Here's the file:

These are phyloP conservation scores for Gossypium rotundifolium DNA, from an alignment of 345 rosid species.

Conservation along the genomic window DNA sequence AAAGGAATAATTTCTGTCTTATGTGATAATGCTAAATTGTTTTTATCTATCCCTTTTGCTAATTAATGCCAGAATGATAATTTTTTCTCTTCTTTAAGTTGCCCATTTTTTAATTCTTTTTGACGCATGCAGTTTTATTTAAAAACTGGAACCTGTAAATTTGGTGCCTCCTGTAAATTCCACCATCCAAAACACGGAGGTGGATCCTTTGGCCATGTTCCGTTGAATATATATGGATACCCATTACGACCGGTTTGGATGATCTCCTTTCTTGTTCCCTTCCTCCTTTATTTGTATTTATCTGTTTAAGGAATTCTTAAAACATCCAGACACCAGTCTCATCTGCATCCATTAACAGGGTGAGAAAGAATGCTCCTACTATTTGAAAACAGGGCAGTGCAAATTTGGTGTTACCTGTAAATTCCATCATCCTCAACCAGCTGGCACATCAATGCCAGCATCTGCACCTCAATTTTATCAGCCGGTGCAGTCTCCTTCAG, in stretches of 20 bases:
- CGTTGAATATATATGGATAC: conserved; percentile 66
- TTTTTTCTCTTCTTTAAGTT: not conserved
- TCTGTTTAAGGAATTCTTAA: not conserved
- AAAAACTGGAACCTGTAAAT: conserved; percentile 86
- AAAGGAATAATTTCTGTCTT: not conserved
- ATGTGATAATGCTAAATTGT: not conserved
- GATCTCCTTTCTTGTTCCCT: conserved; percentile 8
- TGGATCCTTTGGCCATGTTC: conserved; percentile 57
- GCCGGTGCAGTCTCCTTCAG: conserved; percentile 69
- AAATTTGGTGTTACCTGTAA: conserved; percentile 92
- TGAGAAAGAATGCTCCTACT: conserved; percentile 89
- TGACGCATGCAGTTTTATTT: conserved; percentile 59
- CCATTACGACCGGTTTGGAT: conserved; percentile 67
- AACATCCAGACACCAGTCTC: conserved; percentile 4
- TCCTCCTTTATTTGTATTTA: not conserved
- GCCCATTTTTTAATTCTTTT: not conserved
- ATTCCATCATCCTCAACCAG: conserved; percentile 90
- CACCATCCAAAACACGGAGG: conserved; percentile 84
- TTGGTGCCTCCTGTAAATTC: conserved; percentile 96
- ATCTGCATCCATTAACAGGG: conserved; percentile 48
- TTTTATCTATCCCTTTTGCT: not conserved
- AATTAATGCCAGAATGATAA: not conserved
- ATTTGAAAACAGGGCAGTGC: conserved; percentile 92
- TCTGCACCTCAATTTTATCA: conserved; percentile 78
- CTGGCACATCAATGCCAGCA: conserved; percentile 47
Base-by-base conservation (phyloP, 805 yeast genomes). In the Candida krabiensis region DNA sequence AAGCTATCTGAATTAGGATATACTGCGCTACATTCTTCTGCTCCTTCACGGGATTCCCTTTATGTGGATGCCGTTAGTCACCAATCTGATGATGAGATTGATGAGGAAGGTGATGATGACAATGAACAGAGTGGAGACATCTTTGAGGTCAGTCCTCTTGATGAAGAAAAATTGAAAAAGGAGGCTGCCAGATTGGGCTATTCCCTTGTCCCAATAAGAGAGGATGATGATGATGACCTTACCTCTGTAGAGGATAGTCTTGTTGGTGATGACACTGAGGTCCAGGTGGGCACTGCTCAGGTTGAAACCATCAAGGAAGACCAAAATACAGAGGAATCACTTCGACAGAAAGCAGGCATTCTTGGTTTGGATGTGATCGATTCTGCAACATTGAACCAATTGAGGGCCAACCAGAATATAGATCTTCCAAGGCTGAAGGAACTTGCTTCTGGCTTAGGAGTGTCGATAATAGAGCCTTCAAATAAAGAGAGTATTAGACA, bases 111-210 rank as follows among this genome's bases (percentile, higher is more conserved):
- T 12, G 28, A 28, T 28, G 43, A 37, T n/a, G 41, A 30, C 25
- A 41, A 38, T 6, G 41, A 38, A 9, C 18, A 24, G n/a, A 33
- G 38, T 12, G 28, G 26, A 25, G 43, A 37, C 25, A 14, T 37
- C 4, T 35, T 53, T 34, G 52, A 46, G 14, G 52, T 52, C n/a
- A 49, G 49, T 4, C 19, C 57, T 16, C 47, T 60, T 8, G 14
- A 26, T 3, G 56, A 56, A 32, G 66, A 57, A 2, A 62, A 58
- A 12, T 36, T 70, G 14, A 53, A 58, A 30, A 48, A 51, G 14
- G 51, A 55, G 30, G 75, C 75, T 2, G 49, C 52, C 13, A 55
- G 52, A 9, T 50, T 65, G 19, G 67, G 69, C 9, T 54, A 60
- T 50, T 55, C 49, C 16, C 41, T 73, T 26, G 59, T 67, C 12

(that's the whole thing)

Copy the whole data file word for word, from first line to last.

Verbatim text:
These are phyloP conservation scores for Gossypium rotundifolium DNA, from an alignment of 345 rosid species.

Conservation along the genomic window DNA sequence AAAGGAATAATTTCTGTCTTATGTGATAATGCTAAATTGTTTTTATCTATCCCTTTTGCTAATTAATGCCAGAATGATAATTTTTTCTCTTCTTTAAGTTGCCCATTTTTTAATTCTTTTTGACGCATGCAGTTTTATTTAAAAACTGGAACCTGTAAATTTGGTGCCTCCTGTAAATTCCACCATCCAAAACACGGAGGTGGATCCTTTGGCCATGTTCCGTTGAATATATATGGATACCCATTACGACCGGTTTGGATGATCTCCTTTCTTGTTCCCTTCCTCCTTTATTTGTATTTATCTGTTTAAGGAATTCTTAAAACATCCAGACACCAGTCTCATCTGCATCCATTAACAGGGTGAGAAAGAATGCTCCTACTATTTGAAAACAGGGCAGTGCAAATTTGGTGTTACCTGTAAATTCCATCATCCTCAACCAGCTGGCACATCAATGCCAGCATCTGCACCTCAATTTTATCAGCCGGTGCAGTCTCCTTCAG, in stretches of 20 bases:
- CGTTGAATATATATGGATAC: conserved; percentile 66
- TTTTTTCTCTTCTTTAAGTT: not conserved
- TCTGTTTAAGGAATTCTTAA: not conserved
- AAAAACTGGAACCTGTAAAT: conserved; percentile 86
- AAAGGAATAATTTCTGTCTT: not conserved
- ATGTGATAATGCTAAATTGT: not conserved
- GATCTCCTTTCTTGTTCCCT: conserved; percentile 8
- TGGATCCTTTGGCCATGTTC: conserved; percentile 57
- GCCGGTGCAGTCTCCTTCAG: conserved; percentile 69
- AAATTTGGTGTTACCTGTAA: conserved; percentile 92
- TGAGAAAGAATGCTCCTACT: conserved; percentile 89
- TGACGCATGCAGTTTTATTT: conserved; percentile 59
- CCATTACGACCGGTTTGGAT: conserved; percentile 67
- AACATCCAGACACCAGTCTC: conserved; percentile 4
- TCCTCCTTTATTTGTATTTA: not conserved
- GCCCATTTTTTAATTCTTTT: not conserved
- ATTCCATCATCCTCAACCAG: conserved; percentile 90
- CACCATCCAAAACACGGAGG: conserved; percentile 84
- TTGGTGCCTCCTGTAAATTC: conserved; percentile 96
- ATCTGCATCCATTAACAGGG: conserved; percentile 48
- TTTTATCTATCCCTTTTGCT: not conserved
- AATTAATGCCAGAATGATAA: not conserved
- ATTTGAAAACAGGGCAGTGC: conserved; percentile 92
- TCTGCACCTCAATTTTATCA: conserved; percentile 78
- CTGGCACATCAATGCCAGCA: conserved; percentile 47
Base-by-base conservation (phyloP, 805 yeast genomes). In the Candida krabiensis region DNA sequence AAGCTATCTGAATTAGGATATACTGCGCTACATTCTTCTGCTCCTTCACGGGATTCCCTTTATGTGGATGCCGTTAGTCACCAATCTGATGATGAGATTGATGAGGAAGGTGATGATGACAATGAACAGAGTGGAGACATCTTTGAGGTCAGTCCTCTTGATGAAGAAAAATTGAAAAAGGAGGCTGCCAGATTGGGCTATTCCCTTGTCCCAATAAGAGAGGATGATGATGATGACCTTACCTCTGTAGAGGATAGTCTTGTTGGTGATGACACTGAGGTCCAGGTGGGCACTGCTCAGGTTGAAACCATCAAGGAAGACCAAAATACAGAGGAATCACTTCGACAGAAAGCAGGCATTCTTGGTTTGGATGTGATCGATTCTGCAACATTGAACCAATTGAGGGCCAACCAGAATATAGATCTTCCAAGGCTGAAGGAACTTGCTTCTGGCTTAGGAGTGTCGATAATAGAGCCTTCAAATAAAGAGAGTATTAGACA, bases 111-210 rank as follows among this genome's bases (percentile, higher is more conserved):
- T 12, G 28, A 28, T 28, G 43, A 37, T n/a, G 41, A 30, C 25
- A 41, A 38, T 6, G 41, A 38, A 9, C 18, A 24, G n/a, A 33
- G 38, T 12, G 28, G 26, A 25, G 43, A 37, C 25, A 14, T 37
- C 4, T 35, T 53, T 34, G 52, A 46, G 14, G 52, T 52, C n/a
- A 49, G 49, T 4, C 19, C 57, T 16, C 47, T 60, T 8, G 14
- A 26, T 3, G 56, A 56, A 32, G 66, A 57, A 2, A 62, A 58
- A 12, T 36, T 70, G 14, A 53, A 58, A 30, A 48, A 51, G 14
- G 51, A 55, G 30, G 75, C 75, T 2, G 49, C 52, C 13, A 55
- G 52, A 9, T 50, T 65, G 19, G 67, G 69, C 9, T 54, A 60
- T 50, T 55, C 49, C 16, C 41, T 73, T 26, G 59, T 67, C 12